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Media Alerts - Scinto v. Stansberry -- Fourth Circuit
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February 23, 2017
  Scinto v. Stansberry -- Fourth Circuit
Federal Prisoner's Claims of Improper Medical Care Survive

Areas of Law: Constitutional Law, Eighth Amendment

Issue Presented: Whether the District Court in dismissing three Eighth Amendment claims improperly made credibility determinations and weighed the evidence.

Brief Summary: The United States Court of Appeals for the Fourth Circuit held that the United States District Court for District of North Carolina erred in dismissing two Eighth Amendment claims against Dr. Phillip and Administrator McClintock, two employees at the Federal Prison Camp Seymour Johnson. The Fourth Circuit held that Scinto's claim against Dr. Phillip for his denial of insulin and the claim against Administrator McClintock and Dr. Phillip for the failure to provide aid during a medical emergency fit the Supreme Court's two-pronged test in Farmer v. Brennan.

Extended Summary: Paul Scinto, a former federal prisoner, appealed to the Fourth Circuit to review the District Court of North Carolina's dismissal of three Eighth Amendment claims that Defendants Phillip, Stansberry, and McClintock were deliberately indifferent to his medical needs, in violation of the Eighth Amendment. Scinto argued that in dismissing these claims, the district court violated the summary judgment standard by making credibility determinations and weighing the parties' evidence.

The Fourth Circuit noted that when prisoners allege they have been subjected to unconstitutional conditions of confinement, they must satisfy the Supreme Court's two-pronged test in Farmer v. Brennan. The first prong of Farmer's test is an objective prong requiring plaintiffs to demonstrate that "the deprivation alleged [was], objectively "sufficiently serious." The deprivation itself must be "extreme." The second prong of Farmer is a subjective prong, requiring plaintiffs to show that prison officials acted with a "sufficiently culpable state of mind." In order to prove deliberate indifference, plaintiffs must show that "the official kn[ew] of and disregard[ed] an excessive risk to inmate health or safety." Importantly, the Fourth Circuit noted that a plaintiff could make out a prima facie case of deliberate difference by demonstrating "that a substantial risk of [serious harm] was longstanding, pervasive, well-documented, or expressly noted by prison officials[.]"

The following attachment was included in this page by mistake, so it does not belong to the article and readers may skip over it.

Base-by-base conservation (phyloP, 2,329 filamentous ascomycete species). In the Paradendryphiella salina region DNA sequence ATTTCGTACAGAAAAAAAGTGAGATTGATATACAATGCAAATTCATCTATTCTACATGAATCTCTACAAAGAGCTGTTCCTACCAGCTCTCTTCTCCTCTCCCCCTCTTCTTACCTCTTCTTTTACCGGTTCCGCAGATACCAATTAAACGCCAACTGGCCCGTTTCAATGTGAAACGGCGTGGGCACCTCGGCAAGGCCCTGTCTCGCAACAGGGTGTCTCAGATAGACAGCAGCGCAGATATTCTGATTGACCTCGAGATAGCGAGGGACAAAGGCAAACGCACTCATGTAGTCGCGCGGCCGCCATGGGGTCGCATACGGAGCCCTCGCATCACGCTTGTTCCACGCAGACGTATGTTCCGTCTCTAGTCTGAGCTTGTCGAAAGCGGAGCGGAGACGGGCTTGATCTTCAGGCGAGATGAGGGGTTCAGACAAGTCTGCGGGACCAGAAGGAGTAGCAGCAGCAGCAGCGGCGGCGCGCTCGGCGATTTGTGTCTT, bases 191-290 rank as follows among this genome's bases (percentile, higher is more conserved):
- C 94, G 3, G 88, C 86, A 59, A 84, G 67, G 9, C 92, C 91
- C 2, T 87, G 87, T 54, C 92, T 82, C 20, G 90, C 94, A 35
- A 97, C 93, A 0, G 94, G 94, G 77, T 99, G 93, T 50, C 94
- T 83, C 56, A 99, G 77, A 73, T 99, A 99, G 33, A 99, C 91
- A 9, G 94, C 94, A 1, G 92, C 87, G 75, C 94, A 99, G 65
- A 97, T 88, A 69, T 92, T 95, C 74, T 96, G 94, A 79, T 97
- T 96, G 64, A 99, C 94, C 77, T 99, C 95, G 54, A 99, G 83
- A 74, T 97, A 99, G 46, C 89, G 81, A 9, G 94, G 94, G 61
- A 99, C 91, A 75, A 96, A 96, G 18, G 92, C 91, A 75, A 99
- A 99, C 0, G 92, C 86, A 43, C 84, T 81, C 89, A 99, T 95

Regarding Scinto's first claim against Dr. Phillip for allegedly denying him insulin to treat his diabetes, the Fourth Circuit found the plaintiff provided sufficient evidence to establish a genuine dispute of fact as to Farmer's objective and subjective prongs. The court found Scinto did this because he established that he suffered from a serious medical condition and he created a genuine issue of material fact regarding whether Dr. Phillip's failure to provide him with insulin constituted an "extreme deprivation." Additionally, the Fourth Circuit found that plaintiff's lengthy prison medical records showed that his diabetes diagnosis was "longstanding, pervasive, and well-documented." Plaintiff's second claim arose out of Dr. Phillip's and Administrator McClintock's alleged failure to provide him aid during a medical emergency. Specifically, Plaintiff alleged that during a lockdown he experienced extreme stomach pain and began throwing up vomit and blood. The Fourth Circuit held that Plaintiff's evidence created a genuine dispute of fact as to whether the denial of medical attention during this emergency resulted in serious injury or a substantial risk of serious injury. The Fourth Circuit also held that Plaintiff's evidence established genuine disputes of material fact as to both Farmer prongs. Last, regarding Plaintiff's final claim against Warden Stansberry alleging a denial of a proper diabetic diet during his six-month confinement in the Special Housing Unit, the Fourth Circuit affirmed the district court's award of summary judgment for the claim, but not for the reason stated. Instead, the Fourth Circuit held that the Plaintiff failed to raise a genuine dispute of material fact regarding whether the lack of a diabetic diet was a sufficiently serious deprivation actionable under the Eighth Amendment.

In addressing the qualified immunity claims raised by the Defendants, the Fourth Circuit held the Defendant's allegedly violated a clearly established statutory or constitutional right -- a prisoner's right to adequate medical care and freedom from deliberate indifference to medical needs. In addition, the Fourth Circuit found there was sufficient evidence that Plaintiff's aforementioned Eighth Amendment right was violated and that the right was clearly established. Thus, Dr. Phillip and Adminstrator McClintock were not entitled to qualified immunity.

To view the full opinion, click here.

Panel: Judges Niemeyer, Motz, and Wynn

Argument Date: 09/23/2016

Date of Issued Opinion: 11/04/2016

Docket Number: No. 15-1587

Affirmed in part and reversed in part.

Case Alert Author: Dena Robinson, Univ. of Maryland Carey School of Law

Counsel: ARGUED: Adam H. Farra, COHEN MILSTEIN SELLERS & TOLL PLLC, Washington, D.C., for Appellant. Robert J. Dodson, OFFICE OF THE UNITED STATES ATTORNEY, Raleigh, North Carolina, for Appellees. ON BRIEF: Paul J. Zidlicky, SIDLEY AUSTIN LLP, Washington, D.C., for Appellant. John Stuart Bruce, Acting United States Attorney, G. Norman Acker, III, Assistant United States Attorney, OFFICE OF THE UNITED STATES ATTORNEY, Raleigh, North Carolina, for Appellees.
Author of Opinion: Judge Wynn

Case Alert Supervisor: Professor Renee Hutchins

    Posted By: Renee Hutchins @ 02/23/2017 03:51 PM     4th Circuit  

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